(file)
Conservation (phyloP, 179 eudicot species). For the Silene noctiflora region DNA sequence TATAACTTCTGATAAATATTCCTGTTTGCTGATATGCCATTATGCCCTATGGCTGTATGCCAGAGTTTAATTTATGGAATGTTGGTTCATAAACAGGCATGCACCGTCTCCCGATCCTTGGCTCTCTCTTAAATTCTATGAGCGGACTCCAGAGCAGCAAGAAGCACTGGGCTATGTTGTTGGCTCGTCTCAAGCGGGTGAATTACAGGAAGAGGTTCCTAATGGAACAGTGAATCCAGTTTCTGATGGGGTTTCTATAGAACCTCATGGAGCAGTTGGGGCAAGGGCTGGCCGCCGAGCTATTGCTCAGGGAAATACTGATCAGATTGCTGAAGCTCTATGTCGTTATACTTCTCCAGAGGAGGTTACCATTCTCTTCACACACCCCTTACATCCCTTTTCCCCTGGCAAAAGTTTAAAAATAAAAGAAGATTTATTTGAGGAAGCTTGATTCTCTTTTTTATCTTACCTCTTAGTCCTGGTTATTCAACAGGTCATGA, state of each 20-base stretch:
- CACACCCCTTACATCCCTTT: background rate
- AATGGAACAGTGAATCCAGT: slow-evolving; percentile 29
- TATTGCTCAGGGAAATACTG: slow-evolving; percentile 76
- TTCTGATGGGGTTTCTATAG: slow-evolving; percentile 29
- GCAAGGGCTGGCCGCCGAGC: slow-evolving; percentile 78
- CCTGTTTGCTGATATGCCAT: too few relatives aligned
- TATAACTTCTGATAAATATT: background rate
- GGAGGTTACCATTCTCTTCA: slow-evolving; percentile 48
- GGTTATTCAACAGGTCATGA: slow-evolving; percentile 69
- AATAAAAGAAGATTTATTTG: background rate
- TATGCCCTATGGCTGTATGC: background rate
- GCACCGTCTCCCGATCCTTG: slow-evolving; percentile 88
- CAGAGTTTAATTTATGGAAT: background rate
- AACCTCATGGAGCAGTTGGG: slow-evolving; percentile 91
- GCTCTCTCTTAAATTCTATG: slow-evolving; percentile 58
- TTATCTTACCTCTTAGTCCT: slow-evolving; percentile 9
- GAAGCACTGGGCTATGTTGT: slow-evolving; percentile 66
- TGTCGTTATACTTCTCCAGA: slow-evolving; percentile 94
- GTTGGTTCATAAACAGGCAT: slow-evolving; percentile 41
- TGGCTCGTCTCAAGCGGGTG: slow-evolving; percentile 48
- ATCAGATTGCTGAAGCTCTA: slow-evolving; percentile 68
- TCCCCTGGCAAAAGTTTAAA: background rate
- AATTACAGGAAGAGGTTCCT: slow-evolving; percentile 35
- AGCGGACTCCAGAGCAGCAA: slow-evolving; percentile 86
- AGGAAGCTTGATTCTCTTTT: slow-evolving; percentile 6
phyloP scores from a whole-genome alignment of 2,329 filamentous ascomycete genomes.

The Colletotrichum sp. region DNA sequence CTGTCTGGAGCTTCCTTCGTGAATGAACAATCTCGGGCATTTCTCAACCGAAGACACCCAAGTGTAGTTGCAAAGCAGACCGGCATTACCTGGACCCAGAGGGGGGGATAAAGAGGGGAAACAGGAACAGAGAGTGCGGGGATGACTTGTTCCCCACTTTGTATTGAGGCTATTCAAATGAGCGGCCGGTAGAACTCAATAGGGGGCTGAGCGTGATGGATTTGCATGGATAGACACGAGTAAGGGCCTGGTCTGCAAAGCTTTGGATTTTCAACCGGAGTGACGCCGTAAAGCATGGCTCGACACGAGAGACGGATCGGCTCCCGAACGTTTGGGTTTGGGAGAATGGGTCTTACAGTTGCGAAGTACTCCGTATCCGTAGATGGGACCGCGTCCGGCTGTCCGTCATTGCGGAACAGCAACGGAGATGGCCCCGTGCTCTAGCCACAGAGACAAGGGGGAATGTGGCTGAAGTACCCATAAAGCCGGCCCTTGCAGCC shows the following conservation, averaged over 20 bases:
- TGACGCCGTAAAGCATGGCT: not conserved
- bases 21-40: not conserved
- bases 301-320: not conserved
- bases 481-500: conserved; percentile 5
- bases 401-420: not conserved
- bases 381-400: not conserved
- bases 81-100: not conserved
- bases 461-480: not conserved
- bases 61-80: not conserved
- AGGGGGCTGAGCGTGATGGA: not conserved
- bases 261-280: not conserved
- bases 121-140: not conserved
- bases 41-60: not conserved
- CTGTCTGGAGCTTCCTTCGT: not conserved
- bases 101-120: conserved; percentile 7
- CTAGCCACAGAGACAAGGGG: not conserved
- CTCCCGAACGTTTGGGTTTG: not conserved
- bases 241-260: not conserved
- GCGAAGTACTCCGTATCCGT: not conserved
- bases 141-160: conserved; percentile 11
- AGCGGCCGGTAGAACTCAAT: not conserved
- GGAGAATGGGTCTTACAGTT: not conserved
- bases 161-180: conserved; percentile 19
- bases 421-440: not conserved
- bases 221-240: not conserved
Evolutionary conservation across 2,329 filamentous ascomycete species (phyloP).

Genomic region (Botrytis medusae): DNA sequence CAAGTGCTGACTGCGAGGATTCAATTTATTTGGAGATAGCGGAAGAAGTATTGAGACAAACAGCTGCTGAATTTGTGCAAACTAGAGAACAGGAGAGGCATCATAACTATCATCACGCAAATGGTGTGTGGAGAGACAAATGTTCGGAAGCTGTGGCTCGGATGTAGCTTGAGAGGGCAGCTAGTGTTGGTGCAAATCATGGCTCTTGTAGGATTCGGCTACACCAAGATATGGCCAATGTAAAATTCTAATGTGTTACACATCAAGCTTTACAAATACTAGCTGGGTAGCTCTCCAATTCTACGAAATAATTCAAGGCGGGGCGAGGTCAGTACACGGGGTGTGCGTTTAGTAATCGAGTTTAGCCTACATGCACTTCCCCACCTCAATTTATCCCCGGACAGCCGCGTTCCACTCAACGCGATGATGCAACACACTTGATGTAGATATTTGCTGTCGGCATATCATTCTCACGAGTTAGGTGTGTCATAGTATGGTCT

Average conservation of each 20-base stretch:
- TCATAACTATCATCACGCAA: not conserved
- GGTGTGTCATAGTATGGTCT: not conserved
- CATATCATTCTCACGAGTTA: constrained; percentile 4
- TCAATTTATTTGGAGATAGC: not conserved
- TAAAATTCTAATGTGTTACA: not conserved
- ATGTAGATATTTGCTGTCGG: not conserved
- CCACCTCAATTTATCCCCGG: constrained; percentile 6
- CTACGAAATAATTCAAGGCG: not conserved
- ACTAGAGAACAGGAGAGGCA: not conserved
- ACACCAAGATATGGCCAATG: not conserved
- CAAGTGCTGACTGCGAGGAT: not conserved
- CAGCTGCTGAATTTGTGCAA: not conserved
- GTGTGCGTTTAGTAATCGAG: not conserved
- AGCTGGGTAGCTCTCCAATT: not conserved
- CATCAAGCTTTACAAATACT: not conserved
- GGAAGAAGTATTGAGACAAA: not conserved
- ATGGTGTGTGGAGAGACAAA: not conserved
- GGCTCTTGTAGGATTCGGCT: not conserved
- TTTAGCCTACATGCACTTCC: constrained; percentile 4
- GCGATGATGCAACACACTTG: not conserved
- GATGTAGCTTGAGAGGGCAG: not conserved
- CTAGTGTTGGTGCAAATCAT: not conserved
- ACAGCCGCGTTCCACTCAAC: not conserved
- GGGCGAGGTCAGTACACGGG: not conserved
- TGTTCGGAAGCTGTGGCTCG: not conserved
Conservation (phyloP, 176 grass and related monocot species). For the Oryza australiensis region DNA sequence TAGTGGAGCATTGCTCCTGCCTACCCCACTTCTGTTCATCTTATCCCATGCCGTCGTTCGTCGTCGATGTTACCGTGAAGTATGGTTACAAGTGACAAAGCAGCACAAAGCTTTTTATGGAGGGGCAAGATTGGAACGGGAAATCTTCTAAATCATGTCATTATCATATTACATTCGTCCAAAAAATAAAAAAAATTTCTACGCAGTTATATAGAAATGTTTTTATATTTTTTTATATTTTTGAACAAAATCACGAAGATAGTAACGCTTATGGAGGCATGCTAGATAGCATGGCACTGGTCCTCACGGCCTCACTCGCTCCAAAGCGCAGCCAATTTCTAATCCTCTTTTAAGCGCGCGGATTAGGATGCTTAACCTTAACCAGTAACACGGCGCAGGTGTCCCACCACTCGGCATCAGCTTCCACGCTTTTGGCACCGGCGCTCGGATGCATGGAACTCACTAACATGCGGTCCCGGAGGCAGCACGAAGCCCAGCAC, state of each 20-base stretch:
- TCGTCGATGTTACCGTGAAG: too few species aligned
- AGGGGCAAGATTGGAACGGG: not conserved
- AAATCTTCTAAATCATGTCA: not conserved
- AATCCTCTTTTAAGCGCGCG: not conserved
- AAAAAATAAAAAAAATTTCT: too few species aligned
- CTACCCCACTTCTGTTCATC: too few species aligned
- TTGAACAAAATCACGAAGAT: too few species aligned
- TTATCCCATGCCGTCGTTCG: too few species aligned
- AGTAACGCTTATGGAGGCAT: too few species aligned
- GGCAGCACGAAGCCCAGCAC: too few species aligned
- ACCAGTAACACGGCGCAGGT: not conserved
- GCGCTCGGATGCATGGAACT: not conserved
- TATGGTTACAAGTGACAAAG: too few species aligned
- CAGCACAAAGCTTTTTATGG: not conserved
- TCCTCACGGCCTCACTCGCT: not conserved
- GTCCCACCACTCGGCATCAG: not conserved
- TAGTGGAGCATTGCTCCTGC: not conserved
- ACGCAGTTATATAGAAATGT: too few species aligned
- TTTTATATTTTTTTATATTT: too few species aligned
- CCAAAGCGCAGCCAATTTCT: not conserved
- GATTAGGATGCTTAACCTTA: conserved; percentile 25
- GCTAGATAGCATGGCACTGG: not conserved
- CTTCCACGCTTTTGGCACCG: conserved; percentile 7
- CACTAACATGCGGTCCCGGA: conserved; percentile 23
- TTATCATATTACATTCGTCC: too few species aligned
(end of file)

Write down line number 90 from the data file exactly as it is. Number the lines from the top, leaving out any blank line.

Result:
- TTATCCCATGCCGTCGTTCG: too few species aligned